-– Overheard from a restaurant in Houston, Texas.
Could that statement be anywhere near the truth? Well, consider this: Average attendance at an Astros game: 19,643. Average attendance at a Dynamo game: 20,114.
It’s hard to believe a league which a few years ago donned uniforms that resembled a 6-and-under church league’s jerseys has now drawn comparison in popularity to America’s pastime.
With the exception of the lowly Chivas USA, every MLS team has an average attendance over 13,000. Some teams average more than 40,000.
Attendance would be still higher if some stadiums were larger. For example, Buck Shaw Stadium, home of the San Jose Earthquakes, has a capacity of 10,525. But for every Earthquakes game more than 13,000 people squeeze through the doors.
Part of the reason for soccer’s growth is the continuing improvement of the talent on the pitch (field, for those that are still learning). The most recent well-known European import is the former Fullham striker, Clint Dempsey, who joined the Seattle Sounders and played before 66,000 in his new-home debut.
The MLS usually takes players from the English Premier League who are considered too old to play at the sport’s highest level. To draw a comparison, this is much like Stephon Marbury going to China after the conclusion of his NBA career only to have a statue of him erected in Beijing.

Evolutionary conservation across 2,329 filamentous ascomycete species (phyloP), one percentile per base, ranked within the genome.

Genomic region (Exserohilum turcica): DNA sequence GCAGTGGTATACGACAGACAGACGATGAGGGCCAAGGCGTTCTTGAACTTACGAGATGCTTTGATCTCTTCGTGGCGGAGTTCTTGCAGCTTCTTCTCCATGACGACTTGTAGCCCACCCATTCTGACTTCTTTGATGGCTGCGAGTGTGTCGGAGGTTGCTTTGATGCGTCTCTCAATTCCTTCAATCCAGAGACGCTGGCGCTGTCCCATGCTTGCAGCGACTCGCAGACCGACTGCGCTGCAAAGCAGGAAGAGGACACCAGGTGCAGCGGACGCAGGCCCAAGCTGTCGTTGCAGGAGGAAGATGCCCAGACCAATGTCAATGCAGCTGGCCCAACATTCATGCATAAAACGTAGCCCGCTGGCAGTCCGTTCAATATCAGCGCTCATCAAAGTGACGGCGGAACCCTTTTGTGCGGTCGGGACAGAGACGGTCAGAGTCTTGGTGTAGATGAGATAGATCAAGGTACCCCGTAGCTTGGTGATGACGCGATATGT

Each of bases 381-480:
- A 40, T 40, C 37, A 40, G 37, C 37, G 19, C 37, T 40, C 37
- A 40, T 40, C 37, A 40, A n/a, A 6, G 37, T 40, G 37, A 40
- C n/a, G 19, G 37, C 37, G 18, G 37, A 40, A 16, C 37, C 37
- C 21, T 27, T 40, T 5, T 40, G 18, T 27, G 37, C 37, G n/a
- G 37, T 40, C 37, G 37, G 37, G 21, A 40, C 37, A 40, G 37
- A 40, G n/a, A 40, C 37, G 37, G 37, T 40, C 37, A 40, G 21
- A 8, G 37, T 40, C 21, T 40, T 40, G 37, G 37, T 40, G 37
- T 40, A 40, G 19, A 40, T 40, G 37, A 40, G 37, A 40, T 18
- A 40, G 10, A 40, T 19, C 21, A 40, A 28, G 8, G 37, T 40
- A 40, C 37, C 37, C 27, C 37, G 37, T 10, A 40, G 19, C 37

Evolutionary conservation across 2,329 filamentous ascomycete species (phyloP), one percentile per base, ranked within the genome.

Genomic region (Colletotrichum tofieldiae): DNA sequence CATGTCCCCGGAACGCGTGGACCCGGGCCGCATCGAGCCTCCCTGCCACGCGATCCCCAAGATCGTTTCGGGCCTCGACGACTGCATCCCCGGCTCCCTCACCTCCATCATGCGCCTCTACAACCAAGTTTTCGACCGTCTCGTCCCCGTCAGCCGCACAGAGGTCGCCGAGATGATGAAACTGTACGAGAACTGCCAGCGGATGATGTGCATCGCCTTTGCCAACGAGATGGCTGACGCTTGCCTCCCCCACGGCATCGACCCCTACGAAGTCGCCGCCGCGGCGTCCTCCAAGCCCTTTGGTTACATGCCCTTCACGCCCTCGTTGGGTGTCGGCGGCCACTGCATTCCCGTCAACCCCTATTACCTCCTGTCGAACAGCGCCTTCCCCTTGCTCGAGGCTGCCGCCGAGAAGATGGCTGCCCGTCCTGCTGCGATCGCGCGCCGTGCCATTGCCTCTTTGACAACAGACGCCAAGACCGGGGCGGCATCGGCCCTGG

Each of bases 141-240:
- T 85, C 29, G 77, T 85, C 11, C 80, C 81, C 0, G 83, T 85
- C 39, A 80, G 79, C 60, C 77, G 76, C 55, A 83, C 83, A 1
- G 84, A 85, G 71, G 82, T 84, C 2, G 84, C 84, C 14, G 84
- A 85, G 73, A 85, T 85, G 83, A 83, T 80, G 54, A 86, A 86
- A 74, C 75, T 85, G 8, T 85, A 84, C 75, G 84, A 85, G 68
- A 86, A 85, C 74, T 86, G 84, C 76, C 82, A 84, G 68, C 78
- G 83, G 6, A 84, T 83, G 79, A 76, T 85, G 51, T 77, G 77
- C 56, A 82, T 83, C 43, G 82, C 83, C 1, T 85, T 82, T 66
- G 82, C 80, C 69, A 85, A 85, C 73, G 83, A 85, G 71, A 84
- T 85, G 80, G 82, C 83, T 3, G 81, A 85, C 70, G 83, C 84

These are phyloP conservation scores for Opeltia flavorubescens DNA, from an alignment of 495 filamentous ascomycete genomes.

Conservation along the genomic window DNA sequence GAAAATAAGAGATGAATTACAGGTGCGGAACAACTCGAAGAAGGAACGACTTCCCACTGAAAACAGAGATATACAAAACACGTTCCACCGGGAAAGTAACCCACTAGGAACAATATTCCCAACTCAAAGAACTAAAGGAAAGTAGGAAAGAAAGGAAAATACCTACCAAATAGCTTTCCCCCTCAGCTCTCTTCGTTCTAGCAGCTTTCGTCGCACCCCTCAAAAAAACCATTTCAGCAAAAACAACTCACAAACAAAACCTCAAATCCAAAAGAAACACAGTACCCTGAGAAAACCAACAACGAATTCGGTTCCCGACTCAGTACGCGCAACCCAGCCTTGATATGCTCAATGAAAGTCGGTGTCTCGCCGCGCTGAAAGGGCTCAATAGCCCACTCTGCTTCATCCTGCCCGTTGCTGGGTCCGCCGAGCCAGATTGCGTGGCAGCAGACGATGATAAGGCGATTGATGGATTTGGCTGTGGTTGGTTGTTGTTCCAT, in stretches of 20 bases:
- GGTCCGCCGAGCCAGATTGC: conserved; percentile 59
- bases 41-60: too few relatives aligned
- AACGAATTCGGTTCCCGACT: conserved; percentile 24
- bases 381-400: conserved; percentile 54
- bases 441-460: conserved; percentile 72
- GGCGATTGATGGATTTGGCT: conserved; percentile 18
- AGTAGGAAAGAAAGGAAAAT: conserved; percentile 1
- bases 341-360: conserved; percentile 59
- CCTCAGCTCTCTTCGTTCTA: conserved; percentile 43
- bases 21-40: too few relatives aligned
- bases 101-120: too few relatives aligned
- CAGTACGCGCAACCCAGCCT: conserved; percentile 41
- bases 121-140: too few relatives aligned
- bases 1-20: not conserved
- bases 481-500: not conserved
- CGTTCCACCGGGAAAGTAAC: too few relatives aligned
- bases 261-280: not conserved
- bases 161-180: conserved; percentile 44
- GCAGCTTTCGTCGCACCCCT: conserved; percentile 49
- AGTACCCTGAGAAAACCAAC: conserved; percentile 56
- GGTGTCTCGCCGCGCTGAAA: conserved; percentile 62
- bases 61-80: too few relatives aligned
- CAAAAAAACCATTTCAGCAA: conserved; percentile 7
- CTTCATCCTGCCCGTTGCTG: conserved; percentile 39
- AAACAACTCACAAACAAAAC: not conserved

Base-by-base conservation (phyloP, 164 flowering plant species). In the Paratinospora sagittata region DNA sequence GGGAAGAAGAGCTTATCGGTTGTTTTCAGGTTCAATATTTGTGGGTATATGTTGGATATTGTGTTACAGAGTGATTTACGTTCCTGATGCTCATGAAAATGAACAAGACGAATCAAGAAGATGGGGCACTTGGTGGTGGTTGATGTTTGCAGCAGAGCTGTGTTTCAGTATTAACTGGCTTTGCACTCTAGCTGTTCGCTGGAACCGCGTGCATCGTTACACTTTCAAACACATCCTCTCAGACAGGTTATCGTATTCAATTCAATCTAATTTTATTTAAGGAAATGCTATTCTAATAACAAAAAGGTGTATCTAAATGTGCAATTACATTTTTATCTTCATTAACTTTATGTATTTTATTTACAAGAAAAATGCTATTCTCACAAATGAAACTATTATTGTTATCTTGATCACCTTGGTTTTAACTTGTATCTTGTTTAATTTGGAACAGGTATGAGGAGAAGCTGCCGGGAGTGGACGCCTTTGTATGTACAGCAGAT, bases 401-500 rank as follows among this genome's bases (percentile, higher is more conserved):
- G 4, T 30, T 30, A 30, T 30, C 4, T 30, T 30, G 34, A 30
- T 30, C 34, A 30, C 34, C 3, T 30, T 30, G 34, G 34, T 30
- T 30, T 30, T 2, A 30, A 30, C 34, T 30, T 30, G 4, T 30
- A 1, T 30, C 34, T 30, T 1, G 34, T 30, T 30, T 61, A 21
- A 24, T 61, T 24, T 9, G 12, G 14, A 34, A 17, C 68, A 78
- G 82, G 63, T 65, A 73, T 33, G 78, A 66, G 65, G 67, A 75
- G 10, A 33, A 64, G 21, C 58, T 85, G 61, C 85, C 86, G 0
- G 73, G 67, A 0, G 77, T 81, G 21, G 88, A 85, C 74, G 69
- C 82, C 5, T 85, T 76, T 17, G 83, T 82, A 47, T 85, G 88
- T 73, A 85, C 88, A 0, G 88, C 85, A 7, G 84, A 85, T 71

This is how most view players like Thierry Henry, David Beckham, and Landon Donovan, all of whom had careers in the EPL before stepping down to the MLS.
Beckham was 33 when he switched to the MLS. But Dempsey has just turned 30, and he joins talented young players from Central American leagues, such as Oscar Boniek Garcia of the Houston Dynamo, who became 29 last week.
No, MLS is not on the same level as the EPL, La Liga, Bundesliga, or Serie A (France). But it is on the next tier with Ligue 1, Serie A (Brazil), and Eridivisie. With plans to expand to 24 teams by 2020, MLS could be moving up this list, very quickly.